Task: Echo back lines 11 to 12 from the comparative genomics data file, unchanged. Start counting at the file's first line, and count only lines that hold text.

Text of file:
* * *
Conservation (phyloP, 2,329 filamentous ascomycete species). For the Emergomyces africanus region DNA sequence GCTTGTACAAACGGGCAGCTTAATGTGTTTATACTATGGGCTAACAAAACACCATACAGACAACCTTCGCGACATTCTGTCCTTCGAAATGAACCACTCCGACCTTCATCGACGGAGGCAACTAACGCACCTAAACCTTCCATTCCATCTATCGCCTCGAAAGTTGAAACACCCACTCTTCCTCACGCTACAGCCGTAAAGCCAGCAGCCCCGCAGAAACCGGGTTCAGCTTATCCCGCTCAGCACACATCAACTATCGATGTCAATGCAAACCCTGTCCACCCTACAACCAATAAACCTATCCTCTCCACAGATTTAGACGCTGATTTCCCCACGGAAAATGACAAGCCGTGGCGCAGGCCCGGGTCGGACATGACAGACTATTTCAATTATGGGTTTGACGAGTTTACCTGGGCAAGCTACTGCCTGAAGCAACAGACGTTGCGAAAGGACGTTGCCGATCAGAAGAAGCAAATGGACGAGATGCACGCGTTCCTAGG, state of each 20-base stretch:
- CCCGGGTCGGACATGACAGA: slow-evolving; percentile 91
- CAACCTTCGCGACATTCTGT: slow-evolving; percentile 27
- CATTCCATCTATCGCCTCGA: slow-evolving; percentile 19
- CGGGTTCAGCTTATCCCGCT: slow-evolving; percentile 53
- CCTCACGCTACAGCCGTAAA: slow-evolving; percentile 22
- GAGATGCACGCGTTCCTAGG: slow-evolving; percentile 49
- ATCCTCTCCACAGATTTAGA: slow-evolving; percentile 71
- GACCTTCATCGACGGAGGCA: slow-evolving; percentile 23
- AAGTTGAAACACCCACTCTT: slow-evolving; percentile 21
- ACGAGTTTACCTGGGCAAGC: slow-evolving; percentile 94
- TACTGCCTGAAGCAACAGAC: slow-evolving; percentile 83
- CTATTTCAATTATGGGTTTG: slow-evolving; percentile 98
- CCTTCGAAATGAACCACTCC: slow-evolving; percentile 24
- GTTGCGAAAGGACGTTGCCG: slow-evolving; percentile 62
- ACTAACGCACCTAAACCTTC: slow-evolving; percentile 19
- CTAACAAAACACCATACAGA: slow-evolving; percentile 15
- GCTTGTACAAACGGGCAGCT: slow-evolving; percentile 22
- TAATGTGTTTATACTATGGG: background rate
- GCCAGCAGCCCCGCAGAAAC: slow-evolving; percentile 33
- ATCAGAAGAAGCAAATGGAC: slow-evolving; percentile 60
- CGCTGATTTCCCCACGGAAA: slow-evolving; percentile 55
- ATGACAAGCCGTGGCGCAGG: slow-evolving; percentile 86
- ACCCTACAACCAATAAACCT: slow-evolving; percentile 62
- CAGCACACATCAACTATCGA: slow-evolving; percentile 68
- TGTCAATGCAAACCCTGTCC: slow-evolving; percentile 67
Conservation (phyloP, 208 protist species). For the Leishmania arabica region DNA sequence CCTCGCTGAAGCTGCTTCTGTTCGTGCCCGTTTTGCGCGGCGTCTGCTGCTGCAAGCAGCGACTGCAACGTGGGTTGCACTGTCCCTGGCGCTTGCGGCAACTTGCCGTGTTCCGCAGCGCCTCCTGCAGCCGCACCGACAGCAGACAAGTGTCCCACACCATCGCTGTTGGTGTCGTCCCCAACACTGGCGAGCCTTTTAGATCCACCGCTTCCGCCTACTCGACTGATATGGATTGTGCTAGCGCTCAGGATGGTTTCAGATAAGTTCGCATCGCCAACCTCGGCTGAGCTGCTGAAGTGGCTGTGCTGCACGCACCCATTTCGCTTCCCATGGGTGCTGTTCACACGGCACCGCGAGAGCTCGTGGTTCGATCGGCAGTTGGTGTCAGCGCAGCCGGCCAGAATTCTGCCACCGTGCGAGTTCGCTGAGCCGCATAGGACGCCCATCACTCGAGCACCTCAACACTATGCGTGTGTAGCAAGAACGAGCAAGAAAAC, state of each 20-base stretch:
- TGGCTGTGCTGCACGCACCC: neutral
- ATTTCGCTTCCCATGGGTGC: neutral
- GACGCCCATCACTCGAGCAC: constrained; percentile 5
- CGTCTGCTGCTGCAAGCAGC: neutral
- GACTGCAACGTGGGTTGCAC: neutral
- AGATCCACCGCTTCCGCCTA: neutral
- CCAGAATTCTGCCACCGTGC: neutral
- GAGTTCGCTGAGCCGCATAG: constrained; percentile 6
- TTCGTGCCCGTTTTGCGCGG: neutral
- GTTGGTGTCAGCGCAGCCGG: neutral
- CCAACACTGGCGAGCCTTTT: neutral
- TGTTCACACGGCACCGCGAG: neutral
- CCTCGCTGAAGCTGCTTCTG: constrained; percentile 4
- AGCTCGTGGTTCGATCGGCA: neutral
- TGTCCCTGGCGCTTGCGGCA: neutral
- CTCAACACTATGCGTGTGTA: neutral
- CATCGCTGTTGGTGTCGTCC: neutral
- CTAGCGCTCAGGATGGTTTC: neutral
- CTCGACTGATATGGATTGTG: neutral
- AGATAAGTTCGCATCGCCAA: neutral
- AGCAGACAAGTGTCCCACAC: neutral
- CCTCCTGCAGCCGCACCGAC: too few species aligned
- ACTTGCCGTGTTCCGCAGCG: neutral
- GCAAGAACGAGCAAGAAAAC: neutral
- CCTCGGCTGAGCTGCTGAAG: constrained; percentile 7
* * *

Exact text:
- ACGAGTTTACCTGGGCAAGC: slow-evolving; percentile 94
- TACTGCCTGAAGCAACAGAC: slow-evolving; percentile 83